Are We Treating Dogs Like Trash?

Mary Shannon Johnstone is not just your average dog lover. As an artist and photographer living in Wake County, North Carolina, Johnstone is turning her creative talents towards raising awareness about the issue of pet overpopulation. And her Landfill Dogs project is making quite an impact.

Every week, for eighteen months, Johnstone will be taking a trip down to her county animal shelter. She’ll pick up a dog that’s on “death row” – that’s any dog who has been there longer than two weeks and therefore faces euthanasia – and drive the pooch to the nearby local landfill. There, on a lawn that’s been planted over mountains of trash, she’ll photograph her furry subject. And there, perched atop the carefully-buried products of our overconsumption, she’ll try to capture the individual spirit of these abandoned companion animals.

This location, although lovely and landscaped to hide what lies beneath, was not chosen by accident. The landfill serves as both a literal, as well as a metaphorical, backdrop.

Because this is in fact the very place where these dogs will eventually be sent, if they are unable to find a permanent home. If they are not adopted, they will become nothing more than trash, discarded forever with the rest of our unwanted refuse.

Conversely, Johnstone believes the unconventional setting sends a positive message as well. In her own words, “The second reason for the landfill location is because the county animal shelter falls under the same management as the landfill. This government structure reflects a societal value: homeless cats and dogs are just another waste stream. However, this landscape offers a metaphor of hope. It is a place of trash that has been transformed into a place of beauty. I hope the viewer also sees the beauty in these homeless, unloved creatures.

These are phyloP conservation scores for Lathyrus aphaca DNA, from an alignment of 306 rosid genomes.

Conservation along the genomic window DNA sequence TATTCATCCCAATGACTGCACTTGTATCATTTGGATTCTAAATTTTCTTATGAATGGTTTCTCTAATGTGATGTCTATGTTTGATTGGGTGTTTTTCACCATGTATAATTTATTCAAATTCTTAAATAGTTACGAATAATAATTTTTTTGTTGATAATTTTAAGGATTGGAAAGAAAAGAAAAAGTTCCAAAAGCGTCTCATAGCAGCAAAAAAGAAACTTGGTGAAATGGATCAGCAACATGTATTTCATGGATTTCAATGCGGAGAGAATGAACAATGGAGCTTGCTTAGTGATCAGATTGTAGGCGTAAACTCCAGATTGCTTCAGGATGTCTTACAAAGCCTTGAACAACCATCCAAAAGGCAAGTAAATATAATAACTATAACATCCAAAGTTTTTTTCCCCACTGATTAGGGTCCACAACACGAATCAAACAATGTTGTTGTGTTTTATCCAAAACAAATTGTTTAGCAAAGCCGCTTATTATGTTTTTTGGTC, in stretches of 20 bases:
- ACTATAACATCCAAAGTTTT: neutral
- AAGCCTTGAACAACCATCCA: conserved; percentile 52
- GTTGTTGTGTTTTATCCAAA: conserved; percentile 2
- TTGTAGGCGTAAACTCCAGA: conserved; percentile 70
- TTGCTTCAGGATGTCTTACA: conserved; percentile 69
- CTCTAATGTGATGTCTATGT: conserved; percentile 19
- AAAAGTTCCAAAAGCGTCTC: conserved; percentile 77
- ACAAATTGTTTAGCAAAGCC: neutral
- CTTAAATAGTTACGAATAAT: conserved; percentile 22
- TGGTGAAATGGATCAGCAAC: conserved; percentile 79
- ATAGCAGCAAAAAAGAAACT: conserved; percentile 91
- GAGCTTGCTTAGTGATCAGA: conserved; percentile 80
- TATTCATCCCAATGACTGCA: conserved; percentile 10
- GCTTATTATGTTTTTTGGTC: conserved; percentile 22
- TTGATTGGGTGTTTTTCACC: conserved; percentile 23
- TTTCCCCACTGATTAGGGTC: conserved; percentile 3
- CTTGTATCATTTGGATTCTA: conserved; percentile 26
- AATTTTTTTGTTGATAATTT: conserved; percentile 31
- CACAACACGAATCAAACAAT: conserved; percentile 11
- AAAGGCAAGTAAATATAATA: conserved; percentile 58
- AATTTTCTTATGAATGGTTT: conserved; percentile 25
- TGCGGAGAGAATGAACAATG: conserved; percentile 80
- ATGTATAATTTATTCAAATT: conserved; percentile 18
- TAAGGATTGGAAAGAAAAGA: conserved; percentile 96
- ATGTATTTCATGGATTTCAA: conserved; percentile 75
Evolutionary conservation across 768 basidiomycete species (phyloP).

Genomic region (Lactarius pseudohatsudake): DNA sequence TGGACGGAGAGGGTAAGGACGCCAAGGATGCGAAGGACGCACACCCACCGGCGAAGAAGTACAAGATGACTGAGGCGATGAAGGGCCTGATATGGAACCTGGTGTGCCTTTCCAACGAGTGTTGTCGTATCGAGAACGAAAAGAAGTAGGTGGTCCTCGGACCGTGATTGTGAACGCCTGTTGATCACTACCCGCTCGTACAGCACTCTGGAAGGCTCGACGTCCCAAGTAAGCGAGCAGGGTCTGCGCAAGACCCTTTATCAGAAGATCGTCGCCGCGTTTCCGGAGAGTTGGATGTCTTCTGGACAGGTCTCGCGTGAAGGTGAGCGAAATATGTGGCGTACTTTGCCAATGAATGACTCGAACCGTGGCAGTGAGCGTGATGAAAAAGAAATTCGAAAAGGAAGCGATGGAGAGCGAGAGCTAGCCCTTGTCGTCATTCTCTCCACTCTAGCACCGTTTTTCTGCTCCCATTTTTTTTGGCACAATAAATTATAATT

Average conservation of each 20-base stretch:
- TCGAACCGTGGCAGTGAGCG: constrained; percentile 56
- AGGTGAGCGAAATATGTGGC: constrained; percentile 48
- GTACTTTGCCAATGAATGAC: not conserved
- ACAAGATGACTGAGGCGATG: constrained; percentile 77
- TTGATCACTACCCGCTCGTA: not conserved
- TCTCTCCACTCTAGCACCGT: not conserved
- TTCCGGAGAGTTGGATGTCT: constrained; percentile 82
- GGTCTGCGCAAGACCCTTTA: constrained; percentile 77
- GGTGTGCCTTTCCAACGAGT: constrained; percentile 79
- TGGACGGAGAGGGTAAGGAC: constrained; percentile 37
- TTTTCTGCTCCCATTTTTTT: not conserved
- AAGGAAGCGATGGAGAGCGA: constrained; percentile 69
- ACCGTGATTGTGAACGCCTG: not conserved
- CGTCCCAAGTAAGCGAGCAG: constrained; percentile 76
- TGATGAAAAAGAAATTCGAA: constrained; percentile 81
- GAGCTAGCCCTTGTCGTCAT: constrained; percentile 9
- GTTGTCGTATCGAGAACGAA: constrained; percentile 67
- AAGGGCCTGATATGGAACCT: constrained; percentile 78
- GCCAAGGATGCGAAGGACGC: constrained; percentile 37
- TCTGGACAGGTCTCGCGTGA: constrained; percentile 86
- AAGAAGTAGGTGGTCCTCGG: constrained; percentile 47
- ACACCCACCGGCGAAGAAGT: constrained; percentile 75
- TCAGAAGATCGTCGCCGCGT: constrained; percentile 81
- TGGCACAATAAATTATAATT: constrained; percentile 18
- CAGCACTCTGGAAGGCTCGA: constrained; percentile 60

Johnstone has an undeniable knack for capturing the soul and personality of these unwanted innocents. Her photos are evocative, moving, and at times humorous. They offer the viewer a window of connection to an otherwise unseen population.


As of mid-November, 2013, 66 of the Landfill Dogs have left the shelter, either adopted out to permanent homes or transferred to “no kill” rescue groups. But 21 of them have not.

Five of those have been euthanized.

The number one contributor to the problem of pet overpopulation is intentional or accidental over-breeding in un-altered animals. Spaying and neutering every pet is critically important. And if you’re considering adding a dog or cat to your family this year, please make sure you adopt from a rescue organization. You will literally be saving a life.


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Panchali Yapa
Panchali Yapa2 years ago

Thank you

Fi T.
Past Member 3 years ago

They've got their dignity and rights like anyone of us

Magdalena J.
Past Member 3 years ago

Thank you!

Christine Stewart

Beautiful photos. There are too many ignorant people who buy pets from backyard breeders, grow bored with the pet, or move and choose not to take the pet with them- then dump them at a shelter. Poor animals do not deserve to be treated like trash...

Val M.
Val M3 years ago

Thank you.

Bea W.
Bea Wilson3 years ago

Thank you Sayward Rebhal. Thank you from the bottom of my heart Mary Shannon Johnstone. Your pictures, the story and your willingness to take time out of your life to do this, have touched my soul. You are wonderful in my book.

Deborah W.
Deborah W4 years ago

The answer, of course, is YES. Don't see things changing unless the mindset of that segment of the overall populous gets a transplant.

The homeless, the disabled, the under-educated, any "inconvenient" person or group, no matter the species -- has become fair game. We are fast becoming our own worst enemy ... through greed, corruption, disinterest, reduction in values, accountability, responsibility, etc. In ways large and/or small, we all share ownership.

Howard Crosse
Howard Crosse4 years ago

This is very powerful, everyone who chooses to buy a puppy, which encourages more dogs to be bred, often in dreadful conditions, should be forced to read this. Don't support puppy mills, offer a shelter dog a forever home.

June Bostock
June Bostock4 years ago

We have always had rescue dogs . Seven up to now. They all just want to be loved and cared for.

Elizabeth Vick
Elizabeth Vick4 years ago

Animals are smart and just need love and correct care. It angers me to see how people treat them sometimes. :(